Angelina Jolie, pictured in 2010, has not settled for “just believing” in a life-long war against her flesh. Gage Skidmore / Wikicommons

Adventist News

Lael Caesar

is an associate editor of Adventist Review.

Angelina Jolie’s Cancer and Jesus Christ’s Calvary

News commentary: Which is worse — breast cancer or sin?

Breast cancer’s most prominent voice today is probably Angelina Jolie.

The Hollywood actress stunned millions of people two years ago when she disclosed that she had undergone a double mastectomy in an attempt to cut her risk of breast cancer.

Jolie said her mother had died of cancer after a nearly decade-long struggle, and her six young children had worried that she might succumb to the same disease, which kills an estimated 458,000 people every year.

“I have always told them not to worry, but the truth is I carry a ‘faulty’ gene, BRCA1, which sharply increases my risk,” Jolie wrote in a commentary published in The New York Times on May 14, 2013. “I decided to be proactive and to minimize the risk as much as I could.”

The double mastectomy took three months to complete. As a result, Jolie said, her chances of developing breast cancer plummeted from 87 percent to less than 5 percent.

Two weeks ago, Jolie returned to The New York Times to announce that she had undergone another preventive operation, this time to remove her ovaries and fallopian tubes.

“My doctors indicated I should have preventive surgery about a decade before the earliest onset of cancer in my female relatives,” she wrote on March 24. “My mother’s ovarian cancer was diagnosed when she was 49. I’m 39. Last week, I had the procedure: a laparoscopic bilateral salpingo-oophorectomy. There was a small benign tumor on one ovary, but no signs of cancer in any of the tissues.”

Comparisons can be odious, but I have a comparative question for you and me as Seventh-day Adventists. Which is worse: breast cancer or sin? Which should absorb more of our attention and consume more of our energy: laparoscopic bilateral salpingo-oophorectomies or getting rid of sin?

These questions lead to another. Which is easier: Going under the knife after gene testing, medications, and consultations with insurers and loved ones, or claiming the power of the Lamb’s blood?

The Bible does provide a straightforward answer: Just believe. “For God so loved the world that He gave His only begotten Son that whosoever believeth in Him should not perish but have everlasting life” (John 3:16).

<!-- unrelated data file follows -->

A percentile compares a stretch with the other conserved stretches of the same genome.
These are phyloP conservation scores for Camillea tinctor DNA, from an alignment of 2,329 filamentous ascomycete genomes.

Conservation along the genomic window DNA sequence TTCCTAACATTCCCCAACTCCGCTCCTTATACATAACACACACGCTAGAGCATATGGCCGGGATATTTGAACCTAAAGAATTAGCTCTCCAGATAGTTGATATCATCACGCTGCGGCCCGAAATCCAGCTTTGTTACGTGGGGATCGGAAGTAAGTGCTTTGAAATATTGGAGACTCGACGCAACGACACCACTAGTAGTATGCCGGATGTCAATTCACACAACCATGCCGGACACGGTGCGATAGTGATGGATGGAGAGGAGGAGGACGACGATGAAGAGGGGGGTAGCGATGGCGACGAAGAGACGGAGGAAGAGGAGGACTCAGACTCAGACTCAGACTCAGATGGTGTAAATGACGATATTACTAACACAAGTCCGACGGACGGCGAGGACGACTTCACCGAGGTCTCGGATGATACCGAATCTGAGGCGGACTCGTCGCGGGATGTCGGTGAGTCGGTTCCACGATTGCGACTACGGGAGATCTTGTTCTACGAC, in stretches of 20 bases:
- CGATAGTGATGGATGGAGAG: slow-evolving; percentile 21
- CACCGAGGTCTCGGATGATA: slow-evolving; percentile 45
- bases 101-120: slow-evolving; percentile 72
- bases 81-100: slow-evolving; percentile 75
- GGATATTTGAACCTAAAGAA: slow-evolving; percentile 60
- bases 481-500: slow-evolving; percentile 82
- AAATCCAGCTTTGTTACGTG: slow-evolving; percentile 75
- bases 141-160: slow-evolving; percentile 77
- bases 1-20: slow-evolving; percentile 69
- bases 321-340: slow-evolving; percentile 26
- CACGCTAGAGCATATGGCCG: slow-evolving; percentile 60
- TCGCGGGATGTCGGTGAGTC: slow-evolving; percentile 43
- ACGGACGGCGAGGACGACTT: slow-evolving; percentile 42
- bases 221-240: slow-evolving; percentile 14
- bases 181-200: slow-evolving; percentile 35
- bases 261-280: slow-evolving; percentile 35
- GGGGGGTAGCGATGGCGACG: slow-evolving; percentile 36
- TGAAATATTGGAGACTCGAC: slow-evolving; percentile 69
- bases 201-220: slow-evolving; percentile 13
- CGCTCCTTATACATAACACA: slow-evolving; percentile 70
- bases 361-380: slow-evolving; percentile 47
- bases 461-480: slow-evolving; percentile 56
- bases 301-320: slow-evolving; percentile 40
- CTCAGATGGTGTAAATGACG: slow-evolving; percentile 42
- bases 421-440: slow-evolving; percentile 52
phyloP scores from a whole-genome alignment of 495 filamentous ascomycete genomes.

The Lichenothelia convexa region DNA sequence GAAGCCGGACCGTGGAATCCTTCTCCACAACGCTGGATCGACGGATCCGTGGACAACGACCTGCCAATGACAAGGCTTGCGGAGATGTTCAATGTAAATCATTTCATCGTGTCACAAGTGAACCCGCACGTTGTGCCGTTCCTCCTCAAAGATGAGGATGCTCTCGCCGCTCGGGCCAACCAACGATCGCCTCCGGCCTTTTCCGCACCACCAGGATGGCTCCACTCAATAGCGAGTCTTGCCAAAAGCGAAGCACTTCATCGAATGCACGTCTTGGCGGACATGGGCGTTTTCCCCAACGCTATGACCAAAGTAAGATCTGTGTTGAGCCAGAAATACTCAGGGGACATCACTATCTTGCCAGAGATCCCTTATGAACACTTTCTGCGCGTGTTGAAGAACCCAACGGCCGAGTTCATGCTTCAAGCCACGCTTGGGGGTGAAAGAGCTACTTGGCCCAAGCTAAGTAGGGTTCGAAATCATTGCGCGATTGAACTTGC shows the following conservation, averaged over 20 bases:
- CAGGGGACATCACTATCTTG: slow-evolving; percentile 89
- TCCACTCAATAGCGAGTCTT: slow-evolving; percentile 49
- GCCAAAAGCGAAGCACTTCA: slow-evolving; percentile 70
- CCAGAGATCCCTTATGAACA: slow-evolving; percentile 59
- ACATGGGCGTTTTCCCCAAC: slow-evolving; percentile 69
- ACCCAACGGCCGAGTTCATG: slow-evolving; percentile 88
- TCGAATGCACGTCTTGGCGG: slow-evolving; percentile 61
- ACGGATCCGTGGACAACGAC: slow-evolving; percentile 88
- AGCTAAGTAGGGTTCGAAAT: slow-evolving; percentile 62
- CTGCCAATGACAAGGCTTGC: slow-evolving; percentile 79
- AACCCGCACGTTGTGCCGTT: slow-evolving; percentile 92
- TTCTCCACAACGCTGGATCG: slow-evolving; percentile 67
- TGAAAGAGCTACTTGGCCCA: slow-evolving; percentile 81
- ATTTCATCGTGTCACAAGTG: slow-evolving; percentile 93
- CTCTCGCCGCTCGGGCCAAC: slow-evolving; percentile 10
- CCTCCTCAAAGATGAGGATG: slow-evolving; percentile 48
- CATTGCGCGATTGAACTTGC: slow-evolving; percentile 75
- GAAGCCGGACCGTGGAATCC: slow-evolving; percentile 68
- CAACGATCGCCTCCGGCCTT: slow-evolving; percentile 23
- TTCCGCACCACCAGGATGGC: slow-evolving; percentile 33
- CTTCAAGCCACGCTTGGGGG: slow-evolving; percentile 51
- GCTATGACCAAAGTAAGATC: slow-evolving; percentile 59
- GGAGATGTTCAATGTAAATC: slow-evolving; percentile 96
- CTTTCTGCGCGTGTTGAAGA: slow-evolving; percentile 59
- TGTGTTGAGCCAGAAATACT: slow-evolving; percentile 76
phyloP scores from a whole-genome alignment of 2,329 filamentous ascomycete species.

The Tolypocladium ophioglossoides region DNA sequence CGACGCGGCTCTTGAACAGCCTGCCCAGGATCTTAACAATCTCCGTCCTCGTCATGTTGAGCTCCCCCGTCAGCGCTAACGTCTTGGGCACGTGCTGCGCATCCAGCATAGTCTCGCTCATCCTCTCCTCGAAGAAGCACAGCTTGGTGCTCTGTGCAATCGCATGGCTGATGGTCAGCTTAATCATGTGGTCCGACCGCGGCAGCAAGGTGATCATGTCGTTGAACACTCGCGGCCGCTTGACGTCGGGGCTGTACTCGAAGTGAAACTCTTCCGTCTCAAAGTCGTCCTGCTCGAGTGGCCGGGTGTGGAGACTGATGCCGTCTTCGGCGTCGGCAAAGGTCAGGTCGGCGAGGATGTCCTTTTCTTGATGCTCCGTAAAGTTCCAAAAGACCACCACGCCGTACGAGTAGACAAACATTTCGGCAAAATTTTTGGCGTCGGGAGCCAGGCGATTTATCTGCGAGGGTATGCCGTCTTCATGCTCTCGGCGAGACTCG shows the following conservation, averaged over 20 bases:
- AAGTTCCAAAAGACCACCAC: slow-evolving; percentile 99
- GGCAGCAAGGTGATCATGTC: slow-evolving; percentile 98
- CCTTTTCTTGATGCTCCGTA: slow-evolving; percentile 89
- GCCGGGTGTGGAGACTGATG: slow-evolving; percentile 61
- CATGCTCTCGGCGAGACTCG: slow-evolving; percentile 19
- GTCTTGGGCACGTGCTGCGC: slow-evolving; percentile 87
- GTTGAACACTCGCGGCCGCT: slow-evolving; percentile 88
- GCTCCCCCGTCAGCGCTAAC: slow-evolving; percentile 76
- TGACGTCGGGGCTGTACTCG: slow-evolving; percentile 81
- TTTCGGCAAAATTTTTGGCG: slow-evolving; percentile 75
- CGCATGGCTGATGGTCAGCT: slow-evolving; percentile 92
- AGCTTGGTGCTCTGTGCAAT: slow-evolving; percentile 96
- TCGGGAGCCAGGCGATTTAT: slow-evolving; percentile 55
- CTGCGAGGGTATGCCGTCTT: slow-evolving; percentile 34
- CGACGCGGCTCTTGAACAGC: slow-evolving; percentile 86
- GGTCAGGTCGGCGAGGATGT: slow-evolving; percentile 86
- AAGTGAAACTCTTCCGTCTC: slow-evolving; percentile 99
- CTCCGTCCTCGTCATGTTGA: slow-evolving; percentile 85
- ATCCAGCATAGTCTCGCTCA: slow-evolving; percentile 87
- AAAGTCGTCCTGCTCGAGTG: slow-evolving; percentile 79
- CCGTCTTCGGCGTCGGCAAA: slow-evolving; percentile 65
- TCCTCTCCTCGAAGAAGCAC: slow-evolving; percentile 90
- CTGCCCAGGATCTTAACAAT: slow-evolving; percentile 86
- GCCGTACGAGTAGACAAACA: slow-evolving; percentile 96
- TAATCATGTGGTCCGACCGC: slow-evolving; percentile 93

Just believe. That’s easy. But Hebrews 12:4 puts the notion of “just believe” in an altogether different light. “You have not yet resisted to the point of shedding blood in your striving against sin,” the author said in an admonishment to the early Christian church.

Someone somewhere may denounce Angelina Jolie as obsessed with works because she has not settled for “just believing” in what will prove to be a life-long war against her flesh in all of its possible perverse manifestations. Instead, she — and we — have been challenged to embrace eternal vigilance, determined hunting, and resolute, unyielding hostility toward a menace ingrained in us.

Jolie said she decided to share her experience in hope that other women might benefit.

“Cancer is still a word that strikes fear into people’s hearts, producing a deep sense of powerlessness,” Jolie said. “But today it is possible to find out through a blood test whether you are highly susceptible to breast and ovarian cancer, and then take action.”

Today it is possible for you and me to be saved through a blood test.

My deepest desire comes from Hebrews 12:4. Teach me, Lord, to resist unto blood.

Isn’t that what Jesus did? Remember His struggle in the garden just hours before His crucifixion. “And being in agony He was praying very fervently; and His sweat became like drops of blood, falling down upon the ground” (Luke 22:44).

It’s a story of cancer and Calvary. What sin is it that so easily besets me? Am I going to let it get me, or am I going to let Jesus get it? Do I need victory over selfish interests, unhealthy desires, got-to-have-it cravings and passions, and the Laodicean tranquility of mediocre Christianity? Or is this all perfectionistic, fanatical talk?

Jesus offers the prescription for sin: “If anyone wishes to come after Me, he must deny himself, and take up his cross and follow Me. . . . For what does it profit a man to gain the whole world, and forfeit his soul? For what will a man give in exchange for his soul?” (Mark 8:34-37).

Jesus’ words reveal that victory over sin is crucial.

Teach me, Lord, to resist unto blood.

Jesus tells me that victory is possible.

Teach me, Lord, to resist unto blood.

Victory also is expensive.

Teach me, Lord, to resist unto blood.

But the victory is worthwhile. In fact, it’s worth everything.

Teach me Lord, to resist unto blood.


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